One could consider, as an example, the situation of Akhenaten in his attempt to eliminate the priesthood of Amun for an immediate encounter with the Aten or Sun-Disc. The bureaucracy of the priesthood, for its continuance, necessitated obedience toward it authority and an active propagation and dissemination of its doctrines if it is to survive. The heretic Akhenaten built his city in the desert, but within little more than a decade, was killed and his son was re-named Tut-ankh-amun from Tut-ankh-aten. There is not merely a change of power in the terrestrial sense, but also a transformation in the articulation of the symbolic and aesthetic dimensions of the topoi of the phenomena of sacred meaning. In this way, the Amun priests sought to erase any artifact of Akhenaten.

This allusion may serve to explain the timidity of the Reformation. Mere religion does not necessarily have anything to do with the sacred. It has its own interests and reasons, and as an organized bureaucracy, must orchestrate its own procedures, its discipline, its truth, in order to secure its own survival, its terrestrial recurrence. A priest or a reverend has different interests and “ideas” than his flock—or should have. Paul is not Jesus (nor is Homer Odysseus). He thinks beyond this or that mass or service to the future of the church. He asks different questions: how am I to make sure that this teaching will survive into the future? How will I ensure that the children of my flock accept and perpetuate the doctrine of this teaching? The answer to his questions, for the Judeo-Christian or for the Civil-Pagan, inexorably comes in the form of the Bible or of a retroactive “hierarchy” (as opposed to hierophany, first suggested by Eliade in The Sacred and the Profane) projected upon doctrines of polytheism—these are extant texts that can surf along amid the tides and waves of history.

Yet, such a-historical life-rafts, as they are merely mnemnotechnic artifices of trans-generational continuance, may preclude, conceal an intimacy with the sacred—with the divine. This intimacy is an irruption amidst the homologous articulation and operation of profane ideology of a radical power of horror, terror—of the overwhelming. This vertiginous encounter reveals to us that we are, each of us, radically vulnerable, not only existentially, but each step along the path of aging—as one makeshift resolution displaces the last. At the gateway of such a disclosure, the singular being exalts in surprise amidst its fatal and tenuous predicament. If this being does not seek to flee, to hide amidst the cult of security, of the Last Man, she or he may seek to embrace this situation of uncertainty as an intimation of the sacred significance of this opening of our being.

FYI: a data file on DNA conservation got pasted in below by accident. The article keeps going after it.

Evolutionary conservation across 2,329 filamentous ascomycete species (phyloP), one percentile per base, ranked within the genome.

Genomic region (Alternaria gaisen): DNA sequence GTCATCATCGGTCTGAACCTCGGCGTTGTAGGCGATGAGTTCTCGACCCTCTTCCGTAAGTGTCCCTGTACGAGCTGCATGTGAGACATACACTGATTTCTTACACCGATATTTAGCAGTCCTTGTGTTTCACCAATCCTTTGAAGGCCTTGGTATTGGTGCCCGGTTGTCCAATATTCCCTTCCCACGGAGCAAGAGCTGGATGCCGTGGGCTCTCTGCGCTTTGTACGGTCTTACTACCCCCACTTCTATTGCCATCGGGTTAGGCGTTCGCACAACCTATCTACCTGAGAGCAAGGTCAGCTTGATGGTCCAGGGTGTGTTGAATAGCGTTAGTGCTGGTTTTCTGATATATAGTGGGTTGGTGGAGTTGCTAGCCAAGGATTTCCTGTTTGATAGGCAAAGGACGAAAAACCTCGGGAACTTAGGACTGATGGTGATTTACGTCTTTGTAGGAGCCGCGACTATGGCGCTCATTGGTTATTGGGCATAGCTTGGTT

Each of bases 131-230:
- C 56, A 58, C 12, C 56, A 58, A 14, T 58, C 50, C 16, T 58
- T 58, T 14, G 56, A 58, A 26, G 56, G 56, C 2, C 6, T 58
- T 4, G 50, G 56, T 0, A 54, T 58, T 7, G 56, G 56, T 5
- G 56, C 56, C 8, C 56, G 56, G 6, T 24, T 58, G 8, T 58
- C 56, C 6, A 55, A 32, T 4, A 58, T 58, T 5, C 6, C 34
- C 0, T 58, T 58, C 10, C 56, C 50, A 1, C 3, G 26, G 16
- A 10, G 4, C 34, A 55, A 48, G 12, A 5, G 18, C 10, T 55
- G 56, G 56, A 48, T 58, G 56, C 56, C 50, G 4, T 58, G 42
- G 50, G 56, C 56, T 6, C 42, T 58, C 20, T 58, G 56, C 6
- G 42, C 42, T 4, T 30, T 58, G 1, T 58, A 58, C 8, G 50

Of course, much of this mysterium is sublimated and even eradicated from this terrain of utilitarian reproduction, if, that is, we are to continue amidst this prevailing “order of things.” But, despite the sanitization and the tranquilization of horror, death—abjection—via the profane world of work and profane religion, sacred events, moments of vision, truth events break in reminding us of the chaos which churns in ourselves. Surely, we do not wish to merely disintegrate into animality from our suspension between consciousness and the sacred. Yet, we neither wish to be absorbed in a pantheistic reason which turns us into puppets and parrots. We wish, each of us, to have an autonomy amidst our own personal and spiritual lives, a demand which breaks the chain of homogeneity and allows to irrupt this heterogeneity of the singular, mortal, being, as an event. Yet, if such an intimacy has always been or is always a possibility for each soul, what would be left for the priest, the reverend, the mediator, the politician, the self-chosen elect?

In this present study of Marx, we are already forced to remove ourselves from the mediational, ideological reality of religious and political assertion. Marx has already rejected—in line with his understanding of the being of this historicality of human existence, religion as an ideology, as a mere “logic” of “ideas”—eidos, mere pictures, idols. Such a rejection implies a criticism of not only the narrative idealism and mechanisms of perpetuation of the cloth, but also the recognition of the politico-ideological discipline of an organizational matrix of cultural perpetuation. This discipline asserts itself as a religio-cultural matrix. It is “consciousness” in the free-floating vision of the idealists, but in the eyes of Marx, this “consciousness” is determined by being, existence, and thus becomes, as with any phenomenology of life, symptomatic and indicative, but not therefore powerless. That which is implied in such a deconstruction of “consciousness” becomes the sacred meaning of praxis.

We are not to live in the camera obscura of the “world picture,” but are to act and be, and in this nunc, to think, to grasp after, and seek deep within that which is glimpsed in this event of the sacred opening. Marx is not a Protestant in that he exults action, but he is neither a Catholic nor a Jew as he throws into question the “Law.” He advocates revolution, a transgression of the “Law” in all its concrete manifestations. His indication of praxis (especially in light of Aristotle’s distinction between praxis and poiesis) shatters, as we will see in Marx’s encounter with Bultmann, the world picture of representation via events of transgression—the existential breaks which give insight amid an the “de-ontological” event, a “glance of the eye” (Augenblick), saturnalia, potlatch—this pagan event of sacrifice and the gift, as Mauss tells us.